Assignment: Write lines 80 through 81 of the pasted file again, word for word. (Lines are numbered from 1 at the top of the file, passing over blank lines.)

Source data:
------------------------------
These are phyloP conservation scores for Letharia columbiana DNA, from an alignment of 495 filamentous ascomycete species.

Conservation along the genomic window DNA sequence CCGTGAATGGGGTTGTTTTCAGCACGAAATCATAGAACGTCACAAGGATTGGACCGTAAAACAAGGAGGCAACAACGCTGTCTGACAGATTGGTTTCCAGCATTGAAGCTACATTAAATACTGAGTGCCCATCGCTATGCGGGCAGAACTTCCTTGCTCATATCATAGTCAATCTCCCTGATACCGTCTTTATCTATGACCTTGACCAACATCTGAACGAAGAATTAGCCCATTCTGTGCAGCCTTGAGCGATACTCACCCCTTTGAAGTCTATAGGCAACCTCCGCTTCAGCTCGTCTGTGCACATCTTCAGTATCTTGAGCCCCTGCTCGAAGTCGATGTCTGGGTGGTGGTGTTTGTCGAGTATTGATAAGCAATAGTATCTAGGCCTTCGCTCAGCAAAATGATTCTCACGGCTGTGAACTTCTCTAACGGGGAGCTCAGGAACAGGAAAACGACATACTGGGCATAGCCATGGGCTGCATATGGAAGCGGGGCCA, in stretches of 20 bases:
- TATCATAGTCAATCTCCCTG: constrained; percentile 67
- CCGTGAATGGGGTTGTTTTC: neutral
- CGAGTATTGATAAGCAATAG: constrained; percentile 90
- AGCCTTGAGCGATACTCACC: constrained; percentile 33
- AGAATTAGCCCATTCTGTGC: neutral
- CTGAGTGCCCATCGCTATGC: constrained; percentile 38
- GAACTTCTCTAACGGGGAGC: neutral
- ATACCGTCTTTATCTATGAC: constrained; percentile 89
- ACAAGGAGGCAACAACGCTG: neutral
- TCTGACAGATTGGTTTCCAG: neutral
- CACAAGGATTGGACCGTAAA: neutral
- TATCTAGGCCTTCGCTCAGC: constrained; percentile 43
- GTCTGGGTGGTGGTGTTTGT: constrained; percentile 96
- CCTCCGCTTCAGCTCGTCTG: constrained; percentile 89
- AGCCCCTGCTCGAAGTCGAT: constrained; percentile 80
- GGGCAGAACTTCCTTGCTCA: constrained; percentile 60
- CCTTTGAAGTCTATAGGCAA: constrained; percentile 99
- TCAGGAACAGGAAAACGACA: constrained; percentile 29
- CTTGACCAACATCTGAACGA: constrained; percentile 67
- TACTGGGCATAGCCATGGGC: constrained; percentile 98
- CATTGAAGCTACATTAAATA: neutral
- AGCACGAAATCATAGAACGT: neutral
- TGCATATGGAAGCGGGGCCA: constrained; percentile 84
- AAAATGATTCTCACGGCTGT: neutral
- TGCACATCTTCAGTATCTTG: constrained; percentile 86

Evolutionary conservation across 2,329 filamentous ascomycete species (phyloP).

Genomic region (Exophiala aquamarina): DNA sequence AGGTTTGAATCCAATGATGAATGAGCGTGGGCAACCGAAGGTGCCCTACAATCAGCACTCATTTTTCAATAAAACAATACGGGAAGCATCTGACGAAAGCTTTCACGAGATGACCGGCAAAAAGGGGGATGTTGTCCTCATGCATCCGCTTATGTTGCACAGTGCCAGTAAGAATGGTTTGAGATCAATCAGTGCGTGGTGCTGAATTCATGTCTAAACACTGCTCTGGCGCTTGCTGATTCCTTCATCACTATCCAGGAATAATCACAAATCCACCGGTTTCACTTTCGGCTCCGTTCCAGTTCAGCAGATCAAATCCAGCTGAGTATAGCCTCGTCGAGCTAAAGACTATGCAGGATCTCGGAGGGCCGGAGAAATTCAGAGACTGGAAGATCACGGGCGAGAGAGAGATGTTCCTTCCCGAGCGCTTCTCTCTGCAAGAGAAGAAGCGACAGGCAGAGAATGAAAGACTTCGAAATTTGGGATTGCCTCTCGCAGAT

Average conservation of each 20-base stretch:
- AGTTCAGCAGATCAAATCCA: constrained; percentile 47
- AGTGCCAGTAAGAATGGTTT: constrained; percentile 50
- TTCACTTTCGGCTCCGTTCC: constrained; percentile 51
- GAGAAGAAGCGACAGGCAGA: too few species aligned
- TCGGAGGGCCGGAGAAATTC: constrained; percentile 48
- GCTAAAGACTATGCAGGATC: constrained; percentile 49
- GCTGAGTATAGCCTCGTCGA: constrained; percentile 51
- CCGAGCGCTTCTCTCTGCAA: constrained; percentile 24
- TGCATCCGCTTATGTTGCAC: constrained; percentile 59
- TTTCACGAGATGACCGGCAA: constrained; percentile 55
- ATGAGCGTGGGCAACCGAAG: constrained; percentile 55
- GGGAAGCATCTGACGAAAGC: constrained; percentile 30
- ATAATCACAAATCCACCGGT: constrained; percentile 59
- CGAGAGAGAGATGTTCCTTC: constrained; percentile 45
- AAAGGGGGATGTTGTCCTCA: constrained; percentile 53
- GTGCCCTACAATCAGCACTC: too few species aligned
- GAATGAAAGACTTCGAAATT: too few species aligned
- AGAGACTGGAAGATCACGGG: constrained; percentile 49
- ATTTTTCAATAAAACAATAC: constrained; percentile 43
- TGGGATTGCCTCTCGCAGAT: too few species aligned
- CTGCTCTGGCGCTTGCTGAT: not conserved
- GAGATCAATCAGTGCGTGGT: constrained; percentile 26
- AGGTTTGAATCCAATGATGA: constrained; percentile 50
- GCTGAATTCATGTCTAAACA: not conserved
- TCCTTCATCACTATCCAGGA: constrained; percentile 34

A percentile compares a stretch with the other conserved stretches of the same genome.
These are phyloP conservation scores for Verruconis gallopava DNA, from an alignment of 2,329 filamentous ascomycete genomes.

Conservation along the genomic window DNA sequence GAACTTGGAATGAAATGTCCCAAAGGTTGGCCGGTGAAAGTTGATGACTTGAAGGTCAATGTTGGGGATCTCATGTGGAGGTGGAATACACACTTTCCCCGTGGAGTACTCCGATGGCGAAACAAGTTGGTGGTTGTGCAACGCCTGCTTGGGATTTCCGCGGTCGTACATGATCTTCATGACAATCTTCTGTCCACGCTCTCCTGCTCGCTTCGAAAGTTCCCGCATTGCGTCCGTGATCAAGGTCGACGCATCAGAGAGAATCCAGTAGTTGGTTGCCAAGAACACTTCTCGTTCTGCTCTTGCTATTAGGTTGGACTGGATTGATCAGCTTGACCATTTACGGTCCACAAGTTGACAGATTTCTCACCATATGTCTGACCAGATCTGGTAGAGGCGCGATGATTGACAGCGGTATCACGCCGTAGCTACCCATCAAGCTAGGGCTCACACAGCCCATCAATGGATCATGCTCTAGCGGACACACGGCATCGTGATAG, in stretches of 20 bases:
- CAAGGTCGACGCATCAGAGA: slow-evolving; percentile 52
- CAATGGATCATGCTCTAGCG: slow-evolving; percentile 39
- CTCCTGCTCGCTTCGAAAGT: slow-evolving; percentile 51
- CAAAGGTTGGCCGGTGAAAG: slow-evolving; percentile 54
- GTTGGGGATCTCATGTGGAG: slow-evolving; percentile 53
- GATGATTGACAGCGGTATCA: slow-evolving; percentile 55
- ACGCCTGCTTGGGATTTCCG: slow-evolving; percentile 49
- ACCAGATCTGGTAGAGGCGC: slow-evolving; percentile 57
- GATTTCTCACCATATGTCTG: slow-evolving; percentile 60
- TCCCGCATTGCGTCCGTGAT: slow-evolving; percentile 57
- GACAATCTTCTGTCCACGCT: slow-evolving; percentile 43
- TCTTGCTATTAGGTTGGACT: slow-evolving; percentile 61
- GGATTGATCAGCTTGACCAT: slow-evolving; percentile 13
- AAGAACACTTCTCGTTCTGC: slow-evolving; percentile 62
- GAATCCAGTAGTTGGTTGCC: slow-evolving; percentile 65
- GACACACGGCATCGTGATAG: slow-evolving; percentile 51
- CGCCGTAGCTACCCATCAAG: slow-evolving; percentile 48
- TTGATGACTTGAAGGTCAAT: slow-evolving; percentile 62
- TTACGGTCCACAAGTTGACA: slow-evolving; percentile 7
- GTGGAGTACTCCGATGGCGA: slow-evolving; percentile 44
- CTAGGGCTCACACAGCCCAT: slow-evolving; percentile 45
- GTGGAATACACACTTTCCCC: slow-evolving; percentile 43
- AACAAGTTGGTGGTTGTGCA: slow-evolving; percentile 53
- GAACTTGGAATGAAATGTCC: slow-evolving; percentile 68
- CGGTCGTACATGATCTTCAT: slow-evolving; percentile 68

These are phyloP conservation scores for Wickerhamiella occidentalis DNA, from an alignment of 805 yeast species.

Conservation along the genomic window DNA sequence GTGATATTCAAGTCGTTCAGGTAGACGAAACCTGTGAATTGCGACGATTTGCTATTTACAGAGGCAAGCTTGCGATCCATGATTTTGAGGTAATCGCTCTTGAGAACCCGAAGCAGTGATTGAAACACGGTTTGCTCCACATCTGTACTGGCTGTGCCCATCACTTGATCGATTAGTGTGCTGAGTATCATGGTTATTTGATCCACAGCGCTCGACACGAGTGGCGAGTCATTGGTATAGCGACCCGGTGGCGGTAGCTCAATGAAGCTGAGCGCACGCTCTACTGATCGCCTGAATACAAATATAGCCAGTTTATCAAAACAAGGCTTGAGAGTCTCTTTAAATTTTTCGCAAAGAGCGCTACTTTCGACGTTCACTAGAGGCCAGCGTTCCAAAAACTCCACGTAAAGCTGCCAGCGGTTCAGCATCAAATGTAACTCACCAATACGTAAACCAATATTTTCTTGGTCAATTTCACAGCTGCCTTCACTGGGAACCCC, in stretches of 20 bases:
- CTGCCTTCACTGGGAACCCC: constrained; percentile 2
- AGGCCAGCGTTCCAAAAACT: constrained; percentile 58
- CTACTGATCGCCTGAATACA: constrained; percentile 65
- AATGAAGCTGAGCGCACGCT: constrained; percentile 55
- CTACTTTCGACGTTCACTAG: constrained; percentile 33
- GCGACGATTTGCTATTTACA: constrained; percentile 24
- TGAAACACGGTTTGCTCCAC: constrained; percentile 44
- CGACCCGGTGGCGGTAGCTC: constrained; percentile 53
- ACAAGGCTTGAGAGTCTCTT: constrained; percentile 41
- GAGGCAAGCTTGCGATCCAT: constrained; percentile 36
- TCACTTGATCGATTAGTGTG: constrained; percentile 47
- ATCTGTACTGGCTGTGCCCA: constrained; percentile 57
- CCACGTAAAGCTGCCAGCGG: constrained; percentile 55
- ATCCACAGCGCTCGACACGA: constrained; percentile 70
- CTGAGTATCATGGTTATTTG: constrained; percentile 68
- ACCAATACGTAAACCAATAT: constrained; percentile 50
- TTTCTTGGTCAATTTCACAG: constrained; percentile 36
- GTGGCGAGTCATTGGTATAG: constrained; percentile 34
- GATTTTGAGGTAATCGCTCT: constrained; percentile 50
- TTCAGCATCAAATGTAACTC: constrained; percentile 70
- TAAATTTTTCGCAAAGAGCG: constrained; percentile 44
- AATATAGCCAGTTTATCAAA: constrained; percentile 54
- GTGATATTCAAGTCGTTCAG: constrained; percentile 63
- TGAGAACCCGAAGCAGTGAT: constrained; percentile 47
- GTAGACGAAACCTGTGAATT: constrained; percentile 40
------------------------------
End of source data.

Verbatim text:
- GTGGAATACACACTTTCCCC: slow-evolving; percentile 43
- AACAAGTTGGTGGTTGTGCA: slow-evolving; percentile 53